On April 1, 1918, the British Royal Air Force (RAF) was formed as an amalgamation of the Royal Flying Corps (RFC) and the Royal Naval Air Service (RNAS). The RAF took its place beside the British navy and army as a separate military service with its own ministry.
In April 1911, eight years after the American brothers Wilbur and Orville Wright made the firstever flight of a self-propelled, heavier-than-air aircraft, an air battalion of the British army’s Royal Engineers was formed at Larkhill in Wiltshire. The battalion consisted of aircraft, airship, balloon and man-carrying kite companies. In December 1911, the British navy formed the Royal Naval Flying School at East church, Kent. The following May, both were absorbed into the newly created Royal Flying Corps, which established a new flying school at Upavon, Wiltshire, and formed new airplane squadrons. In July 1914 the specialized requirements of the navy led to the creation of RNAS.
Barely more than a month later, on August 4, Britain declared war on Germany and entered World War I. At the time, the RFC had 84 aircraft, while the RNAS had 71 aircraft and seven airships. Later that month, four RFC squadrons were deployed to France to support the British Expeditionary Force. During the next two years, Germany took the lead in air strategy with technologies like the zeppelin airship and the manual machine gun. England’s towns and cities subsequently underwent damaging bombing raids and its pilots were defeated in the skies by German flying aces such as Manfred von Richthofen, dubbed The Red Baron.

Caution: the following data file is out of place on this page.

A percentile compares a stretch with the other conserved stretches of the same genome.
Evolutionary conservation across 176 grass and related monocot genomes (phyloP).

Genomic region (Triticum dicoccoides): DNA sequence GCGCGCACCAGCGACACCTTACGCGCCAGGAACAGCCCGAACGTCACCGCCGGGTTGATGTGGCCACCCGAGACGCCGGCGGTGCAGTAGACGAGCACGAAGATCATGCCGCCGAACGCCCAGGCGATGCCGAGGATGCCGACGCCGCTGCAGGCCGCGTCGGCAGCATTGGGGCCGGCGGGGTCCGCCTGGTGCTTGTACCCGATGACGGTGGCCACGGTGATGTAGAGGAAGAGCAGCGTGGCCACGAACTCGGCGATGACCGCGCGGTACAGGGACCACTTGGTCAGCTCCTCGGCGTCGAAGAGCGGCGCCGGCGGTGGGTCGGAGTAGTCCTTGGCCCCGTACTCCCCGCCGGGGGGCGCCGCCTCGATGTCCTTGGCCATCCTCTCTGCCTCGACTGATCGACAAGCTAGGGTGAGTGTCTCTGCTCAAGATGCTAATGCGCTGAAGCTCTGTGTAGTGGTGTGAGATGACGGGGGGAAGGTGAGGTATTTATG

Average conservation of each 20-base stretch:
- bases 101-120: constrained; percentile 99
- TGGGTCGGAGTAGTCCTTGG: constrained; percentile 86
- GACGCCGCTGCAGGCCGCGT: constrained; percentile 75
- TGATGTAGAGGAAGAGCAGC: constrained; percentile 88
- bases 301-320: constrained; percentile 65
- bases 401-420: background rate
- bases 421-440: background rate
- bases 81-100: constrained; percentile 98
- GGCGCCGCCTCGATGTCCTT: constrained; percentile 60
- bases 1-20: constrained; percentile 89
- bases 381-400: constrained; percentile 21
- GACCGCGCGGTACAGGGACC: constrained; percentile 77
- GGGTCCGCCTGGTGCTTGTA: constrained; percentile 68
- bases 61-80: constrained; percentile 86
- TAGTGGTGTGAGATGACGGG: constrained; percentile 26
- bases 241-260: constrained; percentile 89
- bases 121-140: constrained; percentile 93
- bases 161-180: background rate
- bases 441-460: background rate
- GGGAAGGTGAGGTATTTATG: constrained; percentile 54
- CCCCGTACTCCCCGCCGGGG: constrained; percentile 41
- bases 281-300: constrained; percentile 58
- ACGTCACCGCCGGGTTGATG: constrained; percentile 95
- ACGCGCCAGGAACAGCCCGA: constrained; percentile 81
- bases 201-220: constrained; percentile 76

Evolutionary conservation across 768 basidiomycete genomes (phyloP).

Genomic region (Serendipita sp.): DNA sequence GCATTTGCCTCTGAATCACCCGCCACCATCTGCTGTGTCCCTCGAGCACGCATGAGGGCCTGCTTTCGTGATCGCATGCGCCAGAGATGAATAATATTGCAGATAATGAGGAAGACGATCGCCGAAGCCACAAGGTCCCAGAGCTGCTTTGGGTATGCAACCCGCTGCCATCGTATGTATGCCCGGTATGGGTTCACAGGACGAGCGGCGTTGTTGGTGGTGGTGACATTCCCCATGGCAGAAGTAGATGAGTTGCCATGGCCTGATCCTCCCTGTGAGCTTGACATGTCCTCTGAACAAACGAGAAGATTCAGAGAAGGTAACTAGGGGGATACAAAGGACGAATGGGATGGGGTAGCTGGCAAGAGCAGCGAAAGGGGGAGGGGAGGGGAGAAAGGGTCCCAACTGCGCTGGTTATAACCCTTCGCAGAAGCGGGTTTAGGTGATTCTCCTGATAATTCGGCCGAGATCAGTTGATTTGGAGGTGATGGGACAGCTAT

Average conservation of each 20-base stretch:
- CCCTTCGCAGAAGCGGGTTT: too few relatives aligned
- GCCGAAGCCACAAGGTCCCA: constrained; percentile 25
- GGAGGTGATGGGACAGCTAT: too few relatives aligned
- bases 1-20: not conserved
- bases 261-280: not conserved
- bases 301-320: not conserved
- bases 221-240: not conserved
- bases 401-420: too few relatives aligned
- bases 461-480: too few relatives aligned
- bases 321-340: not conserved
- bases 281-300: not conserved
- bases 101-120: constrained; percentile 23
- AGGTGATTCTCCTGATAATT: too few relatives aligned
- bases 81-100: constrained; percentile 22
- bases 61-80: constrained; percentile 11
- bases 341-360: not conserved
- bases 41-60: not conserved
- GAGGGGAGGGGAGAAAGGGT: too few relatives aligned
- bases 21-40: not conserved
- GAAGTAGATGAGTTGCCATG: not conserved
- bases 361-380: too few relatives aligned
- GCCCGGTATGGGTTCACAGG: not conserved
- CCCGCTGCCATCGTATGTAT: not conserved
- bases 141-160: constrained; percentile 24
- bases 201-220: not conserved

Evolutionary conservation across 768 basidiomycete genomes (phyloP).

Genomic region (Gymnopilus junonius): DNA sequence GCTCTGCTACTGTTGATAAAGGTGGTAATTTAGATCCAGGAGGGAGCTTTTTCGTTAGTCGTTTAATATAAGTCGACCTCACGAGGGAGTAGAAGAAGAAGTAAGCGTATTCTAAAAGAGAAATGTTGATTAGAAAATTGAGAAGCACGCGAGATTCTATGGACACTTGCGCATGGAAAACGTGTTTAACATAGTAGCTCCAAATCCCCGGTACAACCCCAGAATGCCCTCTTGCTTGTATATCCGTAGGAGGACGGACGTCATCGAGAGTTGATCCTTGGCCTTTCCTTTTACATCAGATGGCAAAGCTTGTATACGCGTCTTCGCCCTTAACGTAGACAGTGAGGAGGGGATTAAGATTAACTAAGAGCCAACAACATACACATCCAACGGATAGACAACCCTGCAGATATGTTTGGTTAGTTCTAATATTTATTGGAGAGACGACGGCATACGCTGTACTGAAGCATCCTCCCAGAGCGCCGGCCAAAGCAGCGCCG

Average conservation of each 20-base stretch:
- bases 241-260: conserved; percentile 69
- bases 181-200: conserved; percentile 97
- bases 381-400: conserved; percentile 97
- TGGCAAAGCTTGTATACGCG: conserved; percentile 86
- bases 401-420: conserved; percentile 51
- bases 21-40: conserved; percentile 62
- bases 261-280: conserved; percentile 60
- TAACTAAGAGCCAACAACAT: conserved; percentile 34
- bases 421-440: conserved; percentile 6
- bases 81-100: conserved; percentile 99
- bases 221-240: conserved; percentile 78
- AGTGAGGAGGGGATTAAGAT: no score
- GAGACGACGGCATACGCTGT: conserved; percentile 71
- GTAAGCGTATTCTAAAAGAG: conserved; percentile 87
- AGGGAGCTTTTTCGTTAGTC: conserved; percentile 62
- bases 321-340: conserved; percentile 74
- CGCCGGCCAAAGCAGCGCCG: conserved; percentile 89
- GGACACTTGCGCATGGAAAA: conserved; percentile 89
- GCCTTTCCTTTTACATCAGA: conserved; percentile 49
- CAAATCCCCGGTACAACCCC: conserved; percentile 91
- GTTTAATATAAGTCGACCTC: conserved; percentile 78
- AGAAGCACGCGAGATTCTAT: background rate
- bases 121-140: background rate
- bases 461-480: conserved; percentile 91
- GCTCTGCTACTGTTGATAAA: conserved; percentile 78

Repeated German air raids led British military planners to push for the creation of a separate air ministry, which would carry out strategic bombing against Germany.